Not many photos – we had no Old North Road novices, so rode fairly solidly – which, of course, meant the whole thing turned into a fair test of fitness (which a couple of us failed). We explored a side track near the Wiseman’s Ferry end, which looks promising for the next ride, but unfortunately going up and down it took even more of our limited energy. Still had some puff left for the drop into the switchback (always fun, even if the photos don’t show just how tough we all are!).

A flat on the way out (surprisingly, Brian didn’t have a spare tube…(!)), and a flat for Richard on the way back, which required a couple of stops for further repair, were the key delays, on what turned out to be quite a long ride. As we were flagging on the way back (with Doug continuing to set a tough pace, just to show that he could), Whisperer decided to go up the second switchback the hard way – again, just to show he could. Fairly dispiriting, and behaviour that will be banned in future!

There was a bit of traffic out there (some fairly taciturn groups of three and four, and two dudes who were just out to check out the ride), but the only time it mattered was the drop into Ten Mile Hollow, when the speed differential (us coming down, and them grinding up) was a little scary…

Lots of good skills development and a fair bit of fun meant that the Old North Road again lived up to its reputation as the premier ride around Sydney.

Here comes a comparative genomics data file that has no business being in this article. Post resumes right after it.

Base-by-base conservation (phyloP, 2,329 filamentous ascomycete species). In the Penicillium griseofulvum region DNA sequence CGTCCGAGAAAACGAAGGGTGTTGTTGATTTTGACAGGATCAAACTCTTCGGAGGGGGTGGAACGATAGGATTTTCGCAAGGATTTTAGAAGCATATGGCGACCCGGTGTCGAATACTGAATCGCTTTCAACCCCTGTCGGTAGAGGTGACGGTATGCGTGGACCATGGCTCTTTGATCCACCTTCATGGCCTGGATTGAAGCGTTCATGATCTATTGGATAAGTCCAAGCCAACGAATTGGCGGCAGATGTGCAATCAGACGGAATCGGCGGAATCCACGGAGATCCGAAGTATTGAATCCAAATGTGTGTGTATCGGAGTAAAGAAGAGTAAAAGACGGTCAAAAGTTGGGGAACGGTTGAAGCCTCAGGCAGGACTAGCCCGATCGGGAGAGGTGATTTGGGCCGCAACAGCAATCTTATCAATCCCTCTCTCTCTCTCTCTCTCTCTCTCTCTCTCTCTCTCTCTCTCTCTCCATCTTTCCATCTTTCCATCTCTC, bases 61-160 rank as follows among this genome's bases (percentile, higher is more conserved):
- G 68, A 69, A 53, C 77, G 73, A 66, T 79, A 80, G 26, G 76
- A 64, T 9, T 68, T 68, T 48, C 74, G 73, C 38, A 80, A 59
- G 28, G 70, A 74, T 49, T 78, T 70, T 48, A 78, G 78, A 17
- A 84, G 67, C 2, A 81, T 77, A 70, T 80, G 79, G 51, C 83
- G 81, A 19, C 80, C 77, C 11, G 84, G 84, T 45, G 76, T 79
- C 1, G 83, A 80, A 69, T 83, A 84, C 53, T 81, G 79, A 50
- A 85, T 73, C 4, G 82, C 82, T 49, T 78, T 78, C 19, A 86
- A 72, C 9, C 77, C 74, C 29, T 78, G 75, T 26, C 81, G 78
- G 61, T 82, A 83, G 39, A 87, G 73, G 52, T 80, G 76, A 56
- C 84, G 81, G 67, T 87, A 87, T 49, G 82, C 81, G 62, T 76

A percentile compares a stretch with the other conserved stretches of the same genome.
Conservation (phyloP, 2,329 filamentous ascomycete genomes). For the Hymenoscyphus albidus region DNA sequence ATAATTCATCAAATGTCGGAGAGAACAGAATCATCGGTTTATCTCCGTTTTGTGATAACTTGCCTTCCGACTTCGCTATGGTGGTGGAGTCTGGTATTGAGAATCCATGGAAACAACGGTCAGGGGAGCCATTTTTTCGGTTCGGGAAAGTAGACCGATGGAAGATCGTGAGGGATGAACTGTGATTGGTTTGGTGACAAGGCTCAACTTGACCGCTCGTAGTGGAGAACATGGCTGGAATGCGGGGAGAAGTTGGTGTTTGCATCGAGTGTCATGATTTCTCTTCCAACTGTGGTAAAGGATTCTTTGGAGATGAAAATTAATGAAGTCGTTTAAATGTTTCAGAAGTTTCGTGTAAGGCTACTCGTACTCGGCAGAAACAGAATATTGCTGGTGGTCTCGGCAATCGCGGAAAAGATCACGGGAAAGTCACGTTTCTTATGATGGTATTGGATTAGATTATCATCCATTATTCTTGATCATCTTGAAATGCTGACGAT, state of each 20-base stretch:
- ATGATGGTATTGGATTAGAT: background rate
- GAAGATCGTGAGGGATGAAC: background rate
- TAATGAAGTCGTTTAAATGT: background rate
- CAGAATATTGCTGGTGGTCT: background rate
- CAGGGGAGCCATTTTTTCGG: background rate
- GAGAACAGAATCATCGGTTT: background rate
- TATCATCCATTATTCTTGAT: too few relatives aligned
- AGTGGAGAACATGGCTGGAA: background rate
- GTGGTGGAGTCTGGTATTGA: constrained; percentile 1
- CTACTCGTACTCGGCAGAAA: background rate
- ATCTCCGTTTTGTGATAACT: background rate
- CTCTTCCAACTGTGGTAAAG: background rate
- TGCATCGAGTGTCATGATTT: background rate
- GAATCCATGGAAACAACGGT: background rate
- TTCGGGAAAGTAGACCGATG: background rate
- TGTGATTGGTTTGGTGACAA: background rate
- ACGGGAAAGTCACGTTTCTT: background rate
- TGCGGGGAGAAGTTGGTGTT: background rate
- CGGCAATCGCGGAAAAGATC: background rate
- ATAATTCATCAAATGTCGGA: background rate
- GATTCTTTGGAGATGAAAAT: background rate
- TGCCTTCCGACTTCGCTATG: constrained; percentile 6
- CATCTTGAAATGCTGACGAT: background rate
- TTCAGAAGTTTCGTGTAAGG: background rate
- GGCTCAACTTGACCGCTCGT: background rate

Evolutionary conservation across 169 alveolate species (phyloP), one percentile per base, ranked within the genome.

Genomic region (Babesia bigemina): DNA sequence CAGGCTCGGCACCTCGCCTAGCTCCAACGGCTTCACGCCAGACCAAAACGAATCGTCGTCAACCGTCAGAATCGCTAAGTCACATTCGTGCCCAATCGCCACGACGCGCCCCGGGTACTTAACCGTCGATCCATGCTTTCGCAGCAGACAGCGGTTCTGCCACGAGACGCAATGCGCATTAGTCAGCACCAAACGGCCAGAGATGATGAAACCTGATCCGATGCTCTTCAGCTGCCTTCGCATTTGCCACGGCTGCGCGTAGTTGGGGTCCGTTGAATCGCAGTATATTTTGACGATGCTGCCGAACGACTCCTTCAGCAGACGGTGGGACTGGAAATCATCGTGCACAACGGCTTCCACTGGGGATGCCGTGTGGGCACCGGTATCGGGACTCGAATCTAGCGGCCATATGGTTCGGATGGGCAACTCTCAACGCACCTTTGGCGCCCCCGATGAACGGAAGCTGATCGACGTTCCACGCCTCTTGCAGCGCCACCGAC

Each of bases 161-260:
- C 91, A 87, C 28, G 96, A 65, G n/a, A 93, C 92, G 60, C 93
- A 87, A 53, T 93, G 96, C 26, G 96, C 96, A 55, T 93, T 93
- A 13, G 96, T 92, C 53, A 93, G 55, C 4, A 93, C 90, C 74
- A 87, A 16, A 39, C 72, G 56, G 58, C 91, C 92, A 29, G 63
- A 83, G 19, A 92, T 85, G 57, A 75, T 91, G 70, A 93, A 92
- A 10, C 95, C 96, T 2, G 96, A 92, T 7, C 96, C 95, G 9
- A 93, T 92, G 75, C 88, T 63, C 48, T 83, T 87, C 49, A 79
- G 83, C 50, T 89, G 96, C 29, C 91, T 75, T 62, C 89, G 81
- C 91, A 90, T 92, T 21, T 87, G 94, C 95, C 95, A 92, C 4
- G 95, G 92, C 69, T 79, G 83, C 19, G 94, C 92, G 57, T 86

Photos, maps and profile here (disturbingly out of order, but such is life), and some highlights below:

Sunday, 13 November 2005

Sunday 13 November – Mooney and the Orchard

Not happy. Not even a little bit. Brian was on fire. No-one else was. ‘Nuff said.

Well, not quite enough (just can’t help myself!). It was a great day – there was a risk that it was going to be too hot, but turned out to be beautiful. Good clean riding fun, with a dry track and no excuses for slipping on the rocks. Brian took a little while to warm up (his attempts at Smartarse Creek early on were mildly embarrassing), but thereafter only put a foot down so he could look back and check just how far behind him we all were.

On the climb up the first hill past the dam Brian was a machine, including a whole sequence of elegant climbs up the little rock steps (on which each of the rest of us simply fell off). By the time we were circling the track to The Orchard, I confess that we derived some delight from the huge slide he got into on the fast run – with our joy only to be dashed as he maintained control and stayed upright (at least he did eat a bit of bush by the time he’d got it back together – pathetic, I know, but we needed some sign of fallibility!).

Andrew turned out to be not a real Newbie as we had been led to believe by Brian (ie, he was fit, generally talented and knew how to ride a mountain bike!), so Brian’s treachery and good fortune continued hand in hand…

Rees, Doug, Richard and Stephe just meandered about behind the legends, with tears in our eyes. And, Stephe broke his bike. Again. Never was much fond of mountain bike riding. Not coming back. Ever.